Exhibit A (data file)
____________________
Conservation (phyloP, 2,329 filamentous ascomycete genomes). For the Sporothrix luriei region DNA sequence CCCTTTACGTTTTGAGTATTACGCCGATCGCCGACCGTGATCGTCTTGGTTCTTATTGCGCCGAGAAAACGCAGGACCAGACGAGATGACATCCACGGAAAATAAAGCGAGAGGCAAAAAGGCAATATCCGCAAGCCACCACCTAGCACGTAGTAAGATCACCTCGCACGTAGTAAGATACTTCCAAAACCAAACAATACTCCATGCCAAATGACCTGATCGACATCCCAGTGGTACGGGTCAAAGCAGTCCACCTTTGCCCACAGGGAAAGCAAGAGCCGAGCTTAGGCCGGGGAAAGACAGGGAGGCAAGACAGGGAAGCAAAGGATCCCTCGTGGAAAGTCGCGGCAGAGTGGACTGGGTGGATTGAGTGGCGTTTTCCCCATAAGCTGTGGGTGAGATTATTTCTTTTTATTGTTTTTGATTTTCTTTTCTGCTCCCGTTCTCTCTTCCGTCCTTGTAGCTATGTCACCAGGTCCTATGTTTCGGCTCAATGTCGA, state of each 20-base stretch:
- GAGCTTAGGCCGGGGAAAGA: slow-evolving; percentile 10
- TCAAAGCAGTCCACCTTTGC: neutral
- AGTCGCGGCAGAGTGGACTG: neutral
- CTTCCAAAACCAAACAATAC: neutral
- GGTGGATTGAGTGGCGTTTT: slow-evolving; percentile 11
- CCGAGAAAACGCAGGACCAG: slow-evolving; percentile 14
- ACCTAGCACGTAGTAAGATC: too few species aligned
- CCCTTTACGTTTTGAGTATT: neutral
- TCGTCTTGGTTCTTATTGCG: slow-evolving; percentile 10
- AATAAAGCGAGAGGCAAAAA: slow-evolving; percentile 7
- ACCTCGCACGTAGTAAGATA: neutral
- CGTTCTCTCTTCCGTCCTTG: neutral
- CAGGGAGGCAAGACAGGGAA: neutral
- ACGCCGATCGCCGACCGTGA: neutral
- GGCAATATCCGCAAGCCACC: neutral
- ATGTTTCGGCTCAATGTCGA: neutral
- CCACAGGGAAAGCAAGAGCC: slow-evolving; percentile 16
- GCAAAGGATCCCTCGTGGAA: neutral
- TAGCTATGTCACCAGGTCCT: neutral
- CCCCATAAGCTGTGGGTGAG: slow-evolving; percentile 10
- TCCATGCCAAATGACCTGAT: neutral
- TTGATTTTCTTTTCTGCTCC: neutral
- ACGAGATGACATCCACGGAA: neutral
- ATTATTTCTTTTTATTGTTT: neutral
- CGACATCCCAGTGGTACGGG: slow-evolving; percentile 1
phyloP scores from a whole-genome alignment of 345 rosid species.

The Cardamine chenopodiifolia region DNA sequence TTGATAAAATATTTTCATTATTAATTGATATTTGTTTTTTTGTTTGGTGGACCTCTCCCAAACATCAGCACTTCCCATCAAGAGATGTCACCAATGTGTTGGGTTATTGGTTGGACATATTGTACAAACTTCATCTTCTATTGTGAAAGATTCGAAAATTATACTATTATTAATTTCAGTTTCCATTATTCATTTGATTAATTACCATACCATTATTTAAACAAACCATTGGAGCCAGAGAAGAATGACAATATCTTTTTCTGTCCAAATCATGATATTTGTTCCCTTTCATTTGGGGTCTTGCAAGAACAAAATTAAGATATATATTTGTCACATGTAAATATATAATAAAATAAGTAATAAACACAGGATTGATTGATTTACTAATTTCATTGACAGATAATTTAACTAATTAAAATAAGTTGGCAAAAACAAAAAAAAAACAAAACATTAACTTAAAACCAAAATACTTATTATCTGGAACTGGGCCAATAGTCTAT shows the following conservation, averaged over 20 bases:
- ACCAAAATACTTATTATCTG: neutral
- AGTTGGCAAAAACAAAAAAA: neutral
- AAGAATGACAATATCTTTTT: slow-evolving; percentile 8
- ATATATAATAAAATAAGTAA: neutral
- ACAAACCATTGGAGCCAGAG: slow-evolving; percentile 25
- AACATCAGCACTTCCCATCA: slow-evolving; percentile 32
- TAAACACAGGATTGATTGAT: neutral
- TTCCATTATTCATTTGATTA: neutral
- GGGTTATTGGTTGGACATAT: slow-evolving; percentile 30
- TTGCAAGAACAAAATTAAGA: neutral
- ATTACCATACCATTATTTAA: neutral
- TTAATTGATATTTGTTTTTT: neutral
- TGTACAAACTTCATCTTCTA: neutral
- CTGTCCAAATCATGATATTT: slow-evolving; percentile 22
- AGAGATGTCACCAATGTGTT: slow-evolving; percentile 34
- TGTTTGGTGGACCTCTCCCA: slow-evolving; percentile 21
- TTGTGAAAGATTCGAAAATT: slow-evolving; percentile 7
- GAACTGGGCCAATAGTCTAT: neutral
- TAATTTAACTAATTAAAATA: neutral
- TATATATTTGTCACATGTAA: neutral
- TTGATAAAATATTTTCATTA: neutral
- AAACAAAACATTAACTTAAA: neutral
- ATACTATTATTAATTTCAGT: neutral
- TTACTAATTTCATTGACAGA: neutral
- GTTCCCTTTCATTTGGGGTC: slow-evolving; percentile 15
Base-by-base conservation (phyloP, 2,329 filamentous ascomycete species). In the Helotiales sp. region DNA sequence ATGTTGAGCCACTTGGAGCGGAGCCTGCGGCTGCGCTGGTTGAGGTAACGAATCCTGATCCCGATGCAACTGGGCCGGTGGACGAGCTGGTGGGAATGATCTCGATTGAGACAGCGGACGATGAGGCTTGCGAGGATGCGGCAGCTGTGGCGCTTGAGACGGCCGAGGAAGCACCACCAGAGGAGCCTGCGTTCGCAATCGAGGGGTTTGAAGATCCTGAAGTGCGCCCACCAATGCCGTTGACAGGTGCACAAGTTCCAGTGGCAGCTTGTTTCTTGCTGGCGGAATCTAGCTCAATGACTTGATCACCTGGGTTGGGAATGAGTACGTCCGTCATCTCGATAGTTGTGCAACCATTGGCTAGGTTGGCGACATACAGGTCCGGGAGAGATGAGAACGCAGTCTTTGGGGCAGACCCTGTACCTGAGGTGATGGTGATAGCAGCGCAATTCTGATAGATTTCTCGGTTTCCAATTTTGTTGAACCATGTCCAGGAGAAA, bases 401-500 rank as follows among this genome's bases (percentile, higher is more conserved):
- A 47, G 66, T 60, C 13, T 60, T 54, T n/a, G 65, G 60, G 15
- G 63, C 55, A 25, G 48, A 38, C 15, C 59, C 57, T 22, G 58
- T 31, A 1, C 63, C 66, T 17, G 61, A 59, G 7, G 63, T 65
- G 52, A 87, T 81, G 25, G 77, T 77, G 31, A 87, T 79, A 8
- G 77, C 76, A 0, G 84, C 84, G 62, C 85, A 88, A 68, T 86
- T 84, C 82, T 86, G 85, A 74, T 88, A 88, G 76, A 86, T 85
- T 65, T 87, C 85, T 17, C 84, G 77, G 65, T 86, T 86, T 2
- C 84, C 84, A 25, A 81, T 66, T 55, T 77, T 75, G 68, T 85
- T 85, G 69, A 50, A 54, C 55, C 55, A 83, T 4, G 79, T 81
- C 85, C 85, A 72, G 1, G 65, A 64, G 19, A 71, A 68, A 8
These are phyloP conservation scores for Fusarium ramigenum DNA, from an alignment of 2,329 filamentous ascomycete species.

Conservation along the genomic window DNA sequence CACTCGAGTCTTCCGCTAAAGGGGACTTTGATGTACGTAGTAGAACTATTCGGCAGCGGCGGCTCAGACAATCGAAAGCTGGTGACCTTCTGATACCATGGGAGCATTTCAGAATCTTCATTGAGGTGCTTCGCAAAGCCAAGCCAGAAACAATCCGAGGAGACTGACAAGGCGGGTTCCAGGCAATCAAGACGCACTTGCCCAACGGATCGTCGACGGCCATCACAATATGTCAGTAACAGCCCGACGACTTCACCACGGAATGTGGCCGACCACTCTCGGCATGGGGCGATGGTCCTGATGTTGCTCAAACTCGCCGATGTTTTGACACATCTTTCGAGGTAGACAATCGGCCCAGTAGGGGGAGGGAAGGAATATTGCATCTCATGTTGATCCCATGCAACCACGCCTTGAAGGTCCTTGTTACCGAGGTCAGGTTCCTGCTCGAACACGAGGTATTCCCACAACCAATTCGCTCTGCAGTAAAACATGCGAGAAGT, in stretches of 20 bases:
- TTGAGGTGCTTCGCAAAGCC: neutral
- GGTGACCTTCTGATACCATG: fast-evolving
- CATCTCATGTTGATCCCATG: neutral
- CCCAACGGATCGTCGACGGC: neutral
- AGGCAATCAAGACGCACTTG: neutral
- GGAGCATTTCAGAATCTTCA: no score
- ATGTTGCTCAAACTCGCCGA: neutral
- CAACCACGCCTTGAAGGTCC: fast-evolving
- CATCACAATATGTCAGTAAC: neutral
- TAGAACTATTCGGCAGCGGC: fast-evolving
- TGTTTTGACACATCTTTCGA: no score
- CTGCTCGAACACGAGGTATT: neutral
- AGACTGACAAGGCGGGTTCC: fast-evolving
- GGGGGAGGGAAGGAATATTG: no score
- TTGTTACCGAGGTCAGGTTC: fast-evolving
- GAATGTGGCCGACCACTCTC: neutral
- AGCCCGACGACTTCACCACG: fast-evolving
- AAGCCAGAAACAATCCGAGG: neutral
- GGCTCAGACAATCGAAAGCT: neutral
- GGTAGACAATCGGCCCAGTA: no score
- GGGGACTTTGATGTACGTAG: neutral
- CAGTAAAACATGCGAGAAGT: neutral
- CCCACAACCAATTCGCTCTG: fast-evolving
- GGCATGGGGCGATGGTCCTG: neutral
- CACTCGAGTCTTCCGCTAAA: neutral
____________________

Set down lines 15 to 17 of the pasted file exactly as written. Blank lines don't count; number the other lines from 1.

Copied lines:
- ACGCCGATCGCCGACCGTGA: neutral
- GGCAATATCCGCAAGCCACC: neutral
- ATGTTTCGGCTCAATGTCGA: neutral